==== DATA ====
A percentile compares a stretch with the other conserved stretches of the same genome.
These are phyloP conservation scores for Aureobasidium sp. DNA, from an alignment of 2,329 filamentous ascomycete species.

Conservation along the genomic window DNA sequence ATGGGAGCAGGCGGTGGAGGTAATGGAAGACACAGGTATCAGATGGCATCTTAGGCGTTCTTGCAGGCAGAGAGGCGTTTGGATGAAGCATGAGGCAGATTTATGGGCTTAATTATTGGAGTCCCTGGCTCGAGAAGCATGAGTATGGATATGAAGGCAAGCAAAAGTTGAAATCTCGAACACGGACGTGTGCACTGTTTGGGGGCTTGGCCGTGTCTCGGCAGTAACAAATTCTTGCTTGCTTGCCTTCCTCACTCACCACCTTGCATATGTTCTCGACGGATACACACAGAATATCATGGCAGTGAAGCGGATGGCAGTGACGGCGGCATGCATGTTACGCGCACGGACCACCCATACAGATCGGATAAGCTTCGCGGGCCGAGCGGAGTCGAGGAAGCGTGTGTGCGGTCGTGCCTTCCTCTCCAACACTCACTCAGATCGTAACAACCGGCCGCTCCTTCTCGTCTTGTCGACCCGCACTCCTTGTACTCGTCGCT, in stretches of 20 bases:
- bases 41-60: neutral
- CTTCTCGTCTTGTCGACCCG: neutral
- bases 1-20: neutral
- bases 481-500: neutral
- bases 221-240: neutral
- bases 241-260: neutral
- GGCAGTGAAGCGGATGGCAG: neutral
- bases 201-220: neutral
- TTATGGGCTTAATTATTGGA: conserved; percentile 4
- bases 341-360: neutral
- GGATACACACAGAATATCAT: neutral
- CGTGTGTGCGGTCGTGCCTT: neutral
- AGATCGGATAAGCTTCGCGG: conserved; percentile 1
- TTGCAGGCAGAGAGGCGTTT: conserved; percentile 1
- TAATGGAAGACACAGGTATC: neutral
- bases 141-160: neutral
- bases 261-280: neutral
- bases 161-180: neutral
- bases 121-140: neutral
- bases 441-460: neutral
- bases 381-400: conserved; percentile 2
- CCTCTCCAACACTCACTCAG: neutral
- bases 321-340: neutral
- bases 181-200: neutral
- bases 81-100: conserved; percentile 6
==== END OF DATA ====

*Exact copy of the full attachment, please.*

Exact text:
A percentile compares a stretch with the other conserved stretches of the same genome.
These are phyloP conservation scores for Aureobasidium sp. DNA, from an alignment of 2,329 filamentous ascomycete species.

Conservation along the genomic window DNA sequence ATGGGAGCAGGCGGTGGAGGTAATGGAAGACACAGGTATCAGATGGCATCTTAGGCGTTCTTGCAGGCAGAGAGGCGTTTGGATGAAGCATGAGGCAGATTTATGGGCTTAATTATTGGAGTCCCTGGCTCGAGAAGCATGAGTATGGATATGAAGGCAAGCAAAAGTTGAAATCTCGAACACGGACGTGTGCACTGTTTGGGGGCTTGGCCGTGTCTCGGCAGTAACAAATTCTTGCTTGCTTGCCTTCCTCACTCACCACCTTGCATATGTTCTCGACGGATACACACAGAATATCATGGCAGTGAAGCGGATGGCAGTGACGGCGGCATGCATGTTACGCGCACGGACCACCCATACAGATCGGATAAGCTTCGCGGGCCGAGCGGAGTCGAGGAAGCGTGTGTGCGGTCGTGCCTTCCTCTCCAACACTCACTCAGATCGTAACAACCGGCCGCTCCTTCTCGTCTTGTCGACCCGCACTCCTTGTACTCGTCGCT, in stretches of 20 bases:
- bases 41-60: neutral
- CTTCTCGTCTTGTCGACCCG: neutral
- bases 1-20: neutral
- bases 481-500: neutral
- bases 221-240: neutral
- bases 241-260: neutral
- GGCAGTGAAGCGGATGGCAG: neutral
- bases 201-220: neutral
- TTATGGGCTTAATTATTGGA: conserved; percentile 4
- bases 341-360: neutral
- GGATACACACAGAATATCAT: neutral
- CGTGTGTGCGGTCGTGCCTT: neutral
- AGATCGGATAAGCTTCGCGG: conserved; percentile 1
- TTGCAGGCAGAGAGGCGTTT: conserved; percentile 1
- TAATGGAAGACACAGGTATC: neutral
- bases 141-160: neutral
- bases 261-280: neutral
- bases 161-180: neutral
- bases 121-140: neutral
- bases 441-460: neutral
- bases 381-400: conserved; percentile 2
- CCTCTCCAACACTCACTCAG: neutral
- bases 321-340: neutral
- bases 181-200: neutral
- bases 81-100: conserved; percentile 6